Even that did not fully serve to stop the G.O.P. kooks. “It’s your fault!” a Republican shouted at Biden later in his speech, right after the President had paid emotional tribute to a dad who had lost his daughter to a fentanyl overdose. Every boo from then on might as well have been a campaign contribution to Biden’s reëlection. The dystopian Republican response later in the evening from Sarah Huckabee Sanders, the Arkansas governor and former Trump White House press secretary, peddling Fox News talking points about the culture wars and portraying Biden’s America as an American-carnage-style hellscape conjured from her former boss’s Twitter feed, only reinforced the point. Joe Biden has been lucky in his enemies these last few years.

Biden beat expectations and that is the name of the game in Washington.

Seth Meyers had a good review of the highlights of the event.


  1. sonofrojblake says

    British MPs are prohibited from making personal attacks

    They are specifically prohibited from calling the opposition liars.

    There are ways round this. Famously Dennis Skinner once said in the chamber that half the Tories opposite were crooks. When censured by the speaker who demanded he retract his statement, Skinner responded “OK -- half the Tories opposite are not crooks.”

  2. says

    “Republicans say that raising the retirement age for future retirees shouldn’t count as a cut, that it’s more of a technical, abstract change.”

    Now that is some classic, pure weasel-speak. Let’s phrase this as a grade school math problem that even someone like MIke Lee might be able to understand: Larry can no longer retire with full benefits at 67 but must instead wait until 69. If full benefits for Larry is $20k per year, how much money from Social Security does Larry get by the time he hits age 70 under the current rules, and how much does he get under the proposed rules? If the result from the proposed rules is less than that of the current rules, explain to the GOP representatives how a smaller number is less than a larger number, and thus, constitutes a reduction or cut in funds.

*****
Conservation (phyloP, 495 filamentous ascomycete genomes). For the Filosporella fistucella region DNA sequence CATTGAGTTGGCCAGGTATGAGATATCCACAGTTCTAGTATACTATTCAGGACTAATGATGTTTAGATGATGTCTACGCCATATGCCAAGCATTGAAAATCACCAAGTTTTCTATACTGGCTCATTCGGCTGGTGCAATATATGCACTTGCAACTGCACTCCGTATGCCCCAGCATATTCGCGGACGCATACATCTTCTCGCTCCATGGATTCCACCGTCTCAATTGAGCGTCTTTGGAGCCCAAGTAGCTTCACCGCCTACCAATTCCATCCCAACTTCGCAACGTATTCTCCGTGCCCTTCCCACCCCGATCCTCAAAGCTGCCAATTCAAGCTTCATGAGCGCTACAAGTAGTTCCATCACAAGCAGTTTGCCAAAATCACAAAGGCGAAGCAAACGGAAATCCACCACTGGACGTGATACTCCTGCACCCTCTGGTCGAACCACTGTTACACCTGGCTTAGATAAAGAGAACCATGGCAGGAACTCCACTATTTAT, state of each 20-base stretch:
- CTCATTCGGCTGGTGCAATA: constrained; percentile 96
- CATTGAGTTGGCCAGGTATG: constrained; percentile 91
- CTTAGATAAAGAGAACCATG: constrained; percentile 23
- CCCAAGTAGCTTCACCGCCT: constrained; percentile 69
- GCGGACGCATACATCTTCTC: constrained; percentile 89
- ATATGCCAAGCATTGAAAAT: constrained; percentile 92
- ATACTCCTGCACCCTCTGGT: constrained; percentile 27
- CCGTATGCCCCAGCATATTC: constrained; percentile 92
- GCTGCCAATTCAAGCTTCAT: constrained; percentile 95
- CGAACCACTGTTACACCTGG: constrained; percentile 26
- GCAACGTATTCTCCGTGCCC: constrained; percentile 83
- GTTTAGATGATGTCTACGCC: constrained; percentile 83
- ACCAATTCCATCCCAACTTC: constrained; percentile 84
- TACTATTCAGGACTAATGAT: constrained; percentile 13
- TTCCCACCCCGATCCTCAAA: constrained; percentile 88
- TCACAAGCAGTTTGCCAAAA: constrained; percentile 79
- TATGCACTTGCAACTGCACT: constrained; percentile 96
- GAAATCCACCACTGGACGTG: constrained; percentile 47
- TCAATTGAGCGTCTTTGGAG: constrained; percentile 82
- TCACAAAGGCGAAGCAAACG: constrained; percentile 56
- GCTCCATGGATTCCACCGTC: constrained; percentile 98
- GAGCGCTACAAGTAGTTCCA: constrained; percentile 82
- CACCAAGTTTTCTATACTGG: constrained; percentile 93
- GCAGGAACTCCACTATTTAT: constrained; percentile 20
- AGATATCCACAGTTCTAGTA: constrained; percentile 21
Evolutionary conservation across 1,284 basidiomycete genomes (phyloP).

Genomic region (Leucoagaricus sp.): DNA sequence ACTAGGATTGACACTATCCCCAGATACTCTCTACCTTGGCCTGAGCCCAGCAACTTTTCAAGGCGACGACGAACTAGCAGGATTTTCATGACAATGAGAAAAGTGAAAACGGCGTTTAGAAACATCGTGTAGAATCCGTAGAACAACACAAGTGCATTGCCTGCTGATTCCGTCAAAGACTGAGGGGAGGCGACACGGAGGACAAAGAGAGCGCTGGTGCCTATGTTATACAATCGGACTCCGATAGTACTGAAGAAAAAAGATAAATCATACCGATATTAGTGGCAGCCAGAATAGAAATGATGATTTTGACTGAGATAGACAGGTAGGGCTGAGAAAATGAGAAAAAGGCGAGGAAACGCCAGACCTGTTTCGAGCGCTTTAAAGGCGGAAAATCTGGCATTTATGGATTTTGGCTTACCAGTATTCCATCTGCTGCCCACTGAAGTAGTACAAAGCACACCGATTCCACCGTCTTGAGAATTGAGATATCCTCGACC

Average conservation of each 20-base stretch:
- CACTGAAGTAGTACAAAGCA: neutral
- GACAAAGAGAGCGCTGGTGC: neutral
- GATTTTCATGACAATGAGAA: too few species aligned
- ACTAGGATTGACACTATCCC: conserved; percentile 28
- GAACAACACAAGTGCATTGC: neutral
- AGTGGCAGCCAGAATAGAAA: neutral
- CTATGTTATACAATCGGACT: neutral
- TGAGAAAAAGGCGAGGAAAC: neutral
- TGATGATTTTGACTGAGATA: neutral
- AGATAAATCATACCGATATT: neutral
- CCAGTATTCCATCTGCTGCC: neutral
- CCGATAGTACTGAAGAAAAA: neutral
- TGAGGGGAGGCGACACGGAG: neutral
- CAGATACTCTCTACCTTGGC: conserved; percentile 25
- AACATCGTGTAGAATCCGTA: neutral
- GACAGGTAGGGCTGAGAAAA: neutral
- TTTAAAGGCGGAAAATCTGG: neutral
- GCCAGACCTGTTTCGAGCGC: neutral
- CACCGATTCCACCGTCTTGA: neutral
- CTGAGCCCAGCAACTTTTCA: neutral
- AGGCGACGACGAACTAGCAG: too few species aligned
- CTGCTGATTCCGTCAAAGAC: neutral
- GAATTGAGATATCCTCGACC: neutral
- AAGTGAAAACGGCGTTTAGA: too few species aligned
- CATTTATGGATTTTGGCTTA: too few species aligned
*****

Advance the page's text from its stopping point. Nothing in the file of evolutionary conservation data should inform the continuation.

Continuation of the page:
If I would have had $100 in my wallet but now will only have $20, how does that not count as a cut? That’s not an “abstract change”, it’s a very real, tangible change that has practical implications. Less money is a cut. Period. It’s bad enough that these morons think that dismantling a social safety net is a laudable goal, but they manage to mangle our language in the process.

  3. johnson catman says

    re Marcus Ranum @3: There is a certain Orange Idiot that deserves receiving a lot of yelling on those same grounds. But then, republicans are the most prolific projectionists in existence.